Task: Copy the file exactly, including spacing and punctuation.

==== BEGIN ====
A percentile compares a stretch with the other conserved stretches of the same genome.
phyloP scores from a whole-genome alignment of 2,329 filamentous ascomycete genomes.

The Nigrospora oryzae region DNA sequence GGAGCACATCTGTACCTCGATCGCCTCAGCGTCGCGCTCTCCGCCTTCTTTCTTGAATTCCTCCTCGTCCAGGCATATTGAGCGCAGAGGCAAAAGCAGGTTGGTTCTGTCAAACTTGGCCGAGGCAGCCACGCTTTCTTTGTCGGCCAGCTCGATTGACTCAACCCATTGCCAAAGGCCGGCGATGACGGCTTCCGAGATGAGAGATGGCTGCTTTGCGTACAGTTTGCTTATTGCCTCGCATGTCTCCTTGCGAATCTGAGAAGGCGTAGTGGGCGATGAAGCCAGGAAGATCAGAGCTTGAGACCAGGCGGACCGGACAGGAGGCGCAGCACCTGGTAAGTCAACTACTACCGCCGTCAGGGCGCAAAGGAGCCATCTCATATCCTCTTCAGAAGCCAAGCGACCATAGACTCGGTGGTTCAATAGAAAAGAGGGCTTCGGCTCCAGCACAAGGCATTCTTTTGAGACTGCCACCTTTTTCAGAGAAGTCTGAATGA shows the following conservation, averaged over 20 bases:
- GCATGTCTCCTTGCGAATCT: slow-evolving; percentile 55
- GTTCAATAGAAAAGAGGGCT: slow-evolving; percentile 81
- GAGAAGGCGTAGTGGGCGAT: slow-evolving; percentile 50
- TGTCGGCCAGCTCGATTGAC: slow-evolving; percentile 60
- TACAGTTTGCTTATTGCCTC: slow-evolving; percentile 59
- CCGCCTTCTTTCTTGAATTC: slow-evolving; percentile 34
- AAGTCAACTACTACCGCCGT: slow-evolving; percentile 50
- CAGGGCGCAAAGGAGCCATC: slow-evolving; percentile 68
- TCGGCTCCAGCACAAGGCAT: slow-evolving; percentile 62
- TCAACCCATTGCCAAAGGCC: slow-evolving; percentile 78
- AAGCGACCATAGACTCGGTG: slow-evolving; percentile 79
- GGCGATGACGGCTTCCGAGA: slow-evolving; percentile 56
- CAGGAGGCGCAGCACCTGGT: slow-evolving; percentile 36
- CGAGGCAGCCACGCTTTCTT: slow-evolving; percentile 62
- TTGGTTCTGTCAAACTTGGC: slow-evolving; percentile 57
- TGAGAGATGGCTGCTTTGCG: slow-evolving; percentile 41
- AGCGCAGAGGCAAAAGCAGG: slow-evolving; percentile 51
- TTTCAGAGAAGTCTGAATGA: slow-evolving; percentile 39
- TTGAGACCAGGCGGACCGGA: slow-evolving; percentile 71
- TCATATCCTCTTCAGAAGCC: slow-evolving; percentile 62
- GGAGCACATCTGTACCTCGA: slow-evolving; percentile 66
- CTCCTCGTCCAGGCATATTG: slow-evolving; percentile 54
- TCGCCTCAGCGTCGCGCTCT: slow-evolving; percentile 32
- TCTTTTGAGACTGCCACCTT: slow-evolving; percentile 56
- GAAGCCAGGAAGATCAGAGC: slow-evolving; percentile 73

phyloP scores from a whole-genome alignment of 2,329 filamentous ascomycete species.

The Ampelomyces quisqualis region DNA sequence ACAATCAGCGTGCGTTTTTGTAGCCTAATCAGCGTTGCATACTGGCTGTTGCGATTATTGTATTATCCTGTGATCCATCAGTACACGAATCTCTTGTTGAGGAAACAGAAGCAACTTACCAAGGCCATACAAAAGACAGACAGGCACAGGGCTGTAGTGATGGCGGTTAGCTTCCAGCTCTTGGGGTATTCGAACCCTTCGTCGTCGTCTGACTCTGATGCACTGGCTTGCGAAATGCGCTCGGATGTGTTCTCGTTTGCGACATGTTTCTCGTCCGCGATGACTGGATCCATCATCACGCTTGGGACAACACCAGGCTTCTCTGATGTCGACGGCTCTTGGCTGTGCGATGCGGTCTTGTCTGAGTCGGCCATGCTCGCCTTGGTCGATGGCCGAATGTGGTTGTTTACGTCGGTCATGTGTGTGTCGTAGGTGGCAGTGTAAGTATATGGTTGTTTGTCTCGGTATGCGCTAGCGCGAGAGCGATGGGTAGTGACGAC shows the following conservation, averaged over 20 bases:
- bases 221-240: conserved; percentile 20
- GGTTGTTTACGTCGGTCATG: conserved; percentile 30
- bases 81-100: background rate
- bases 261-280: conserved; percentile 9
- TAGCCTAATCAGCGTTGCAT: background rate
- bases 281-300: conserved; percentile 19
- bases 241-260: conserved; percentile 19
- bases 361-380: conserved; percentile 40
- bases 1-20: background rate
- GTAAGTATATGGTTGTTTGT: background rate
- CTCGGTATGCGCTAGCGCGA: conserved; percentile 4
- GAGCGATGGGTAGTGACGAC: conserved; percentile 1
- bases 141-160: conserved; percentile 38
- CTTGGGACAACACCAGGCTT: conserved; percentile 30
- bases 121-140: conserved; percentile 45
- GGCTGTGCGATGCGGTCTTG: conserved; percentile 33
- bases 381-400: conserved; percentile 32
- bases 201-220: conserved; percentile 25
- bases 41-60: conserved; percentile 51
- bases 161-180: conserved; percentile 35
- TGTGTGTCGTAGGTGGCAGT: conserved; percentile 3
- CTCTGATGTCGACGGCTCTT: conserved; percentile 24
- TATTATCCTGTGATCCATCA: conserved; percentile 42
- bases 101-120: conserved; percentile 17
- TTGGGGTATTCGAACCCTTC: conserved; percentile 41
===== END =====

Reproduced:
A percentile compares a stretch with the other conserved stretches of the same genome.
phyloP scores from a whole-genome alignment of 2,329 filamentous ascomycete genomes.

The Nigrospora oryzae region DNA sequence GGAGCACATCTGTACCTCGATCGCCTCAGCGTCGCGCTCTCCGCCTTCTTTCTTGAATTCCTCCTCGTCCAGGCATATTGAGCGCAGAGGCAAAAGCAGGTTGGTTCTGTCAAACTTGGCCGAGGCAGCCACGCTTTCTTTGTCGGCCAGCTCGATTGACTCAACCCATTGCCAAAGGCCGGCGATGACGGCTTCCGAGATGAGAGATGGCTGCTTTGCGTACAGTTTGCTTATTGCCTCGCATGTCTCCTTGCGAATCTGAGAAGGCGTAGTGGGCGATGAAGCCAGGAAGATCAGAGCTTGAGACCAGGCGGACCGGACAGGAGGCGCAGCACCTGGTAAGTCAACTACTACCGCCGTCAGGGCGCAAAGGAGCCATCTCATATCCTCTTCAGAAGCCAAGCGACCATAGACTCGGTGGTTCAATAGAAAAGAGGGCTTCGGCTCCAGCACAAGGCATTCTTTTGAGACTGCCACCTTTTTCAGAGAAGTCTGAATGA shows the following conservation, averaged over 20 bases:
- GCATGTCTCCTTGCGAATCT: slow-evolving; percentile 55
- GTTCAATAGAAAAGAGGGCT: slow-evolving; percentile 81
- GAGAAGGCGTAGTGGGCGAT: slow-evolving; percentile 50
- TGTCGGCCAGCTCGATTGAC: slow-evolving; percentile 60
- TACAGTTTGCTTATTGCCTC: slow-evolving; percentile 59
- CCGCCTTCTTTCTTGAATTC: slow-evolving; percentile 34
- AAGTCAACTACTACCGCCGT: slow-evolving; percentile 50
- CAGGGCGCAAAGGAGCCATC: slow-evolving; percentile 68
- TCGGCTCCAGCACAAGGCAT: slow-evolving; percentile 62
- TCAACCCATTGCCAAAGGCC: slow-evolving; percentile 78
- AAGCGACCATAGACTCGGTG: slow-evolving; percentile 79
- GGCGATGACGGCTTCCGAGA: slow-evolving; percentile 56
- CAGGAGGCGCAGCACCTGGT: slow-evolving; percentile 36
- CGAGGCAGCCACGCTTTCTT: slow-evolving; percentile 62
- TTGGTTCTGTCAAACTTGGC: slow-evolving; percentile 57
- TGAGAGATGGCTGCTTTGCG: slow-evolving; percentile 41
- AGCGCAGAGGCAAAAGCAGG: slow-evolving; percentile 51
- TTTCAGAGAAGTCTGAATGA: slow-evolving; percentile 39
- TTGAGACCAGGCGGACCGGA: slow-evolving; percentile 71
- TCATATCCTCTTCAGAAGCC: slow-evolving; percentile 62
- GGAGCACATCTGTACCTCGA: slow-evolving; percentile 66
- CTCCTCGTCCAGGCATATTG: slow-evolving; percentile 54
- TCGCCTCAGCGTCGCGCTCT: slow-evolving; percentile 32
- TCTTTTGAGACTGCCACCTT: slow-evolving; percentile 56
- GAAGCCAGGAAGATCAGAGC: slow-evolving; percentile 73

phyloP scores from a whole-genome alignment of 2,329 filamentous ascomycete species.

The Ampelomyces quisqualis region DNA sequence ACAATCAGCGTGCGTTTTTGTAGCCTAATCAGCGTTGCATACTGGCTGTTGCGATTATTGTATTATCCTGTGATCCATCAGTACACGAATCTCTTGTTGAGGAAACAGAAGCAACTTACCAAGGCCATACAAAAGACAGACAGGCACAGGGCTGTAGTGATGGCGGTTAGCTTCCAGCTCTTGGGGTATTCGAACCCTTCGTCGTCGTCTGACTCTGATGCACTGGCTTGCGAAATGCGCTCGGATGTGTTCTCGTTTGCGACATGTTTCTCGTCCGCGATGACTGGATCCATCATCACGCTTGGGACAACACCAGGCTTCTCTGATGTCGACGGCTCTTGGCTGTGCGATGCGGTCTTGTCTGAGTCGGCCATGCTCGCCTTGGTCGATGGCCGAATGTGGTTGTTTACGTCGGTCATGTGTGTGTCGTAGGTGGCAGTGTAAGTATATGGTTGTTTGTCTCGGTATGCGCTAGCGCGAGAGCGATGGGTAGTGACGAC shows the following conservation, averaged over 20 bases:
- bases 221-240: conserved; percentile 20
- GGTTGTTTACGTCGGTCATG: conserved; percentile 30
- bases 81-100: background rate
- bases 261-280: conserved; percentile 9
- TAGCCTAATCAGCGTTGCAT: background rate
- bases 281-300: conserved; percentile 19
- bases 241-260: conserved; percentile 19
- bases 361-380: conserved; percentile 40
- bases 1-20: background rate
- GTAAGTATATGGTTGTTTGT: background rate
- CTCGGTATGCGCTAGCGCGA: conserved; percentile 4
- GAGCGATGGGTAGTGACGAC: conserved; percentile 1
- bases 141-160: conserved; percentile 38
- CTTGGGACAACACCAGGCTT: conserved; percentile 30
- bases 121-140: conserved; percentile 45
- GGCTGTGCGATGCGGTCTTG: conserved; percentile 33
- bases 381-400: conserved; percentile 32
- bases 201-220: conserved; percentile 25
- bases 41-60: conserved; percentile 51
- bases 161-180: conserved; percentile 35
- TGTGTGTCGTAGGTGGCAGT: conserved; percentile 3
- CTCTGATGTCGACGGCTCTT: conserved; percentile 24
- TATTATCCTGTGATCCATCA: conserved; percentile 42
- bases 101-120: conserved; percentile 17
- TTGGGGTATTCGAACCCTTC: conserved; percentile 41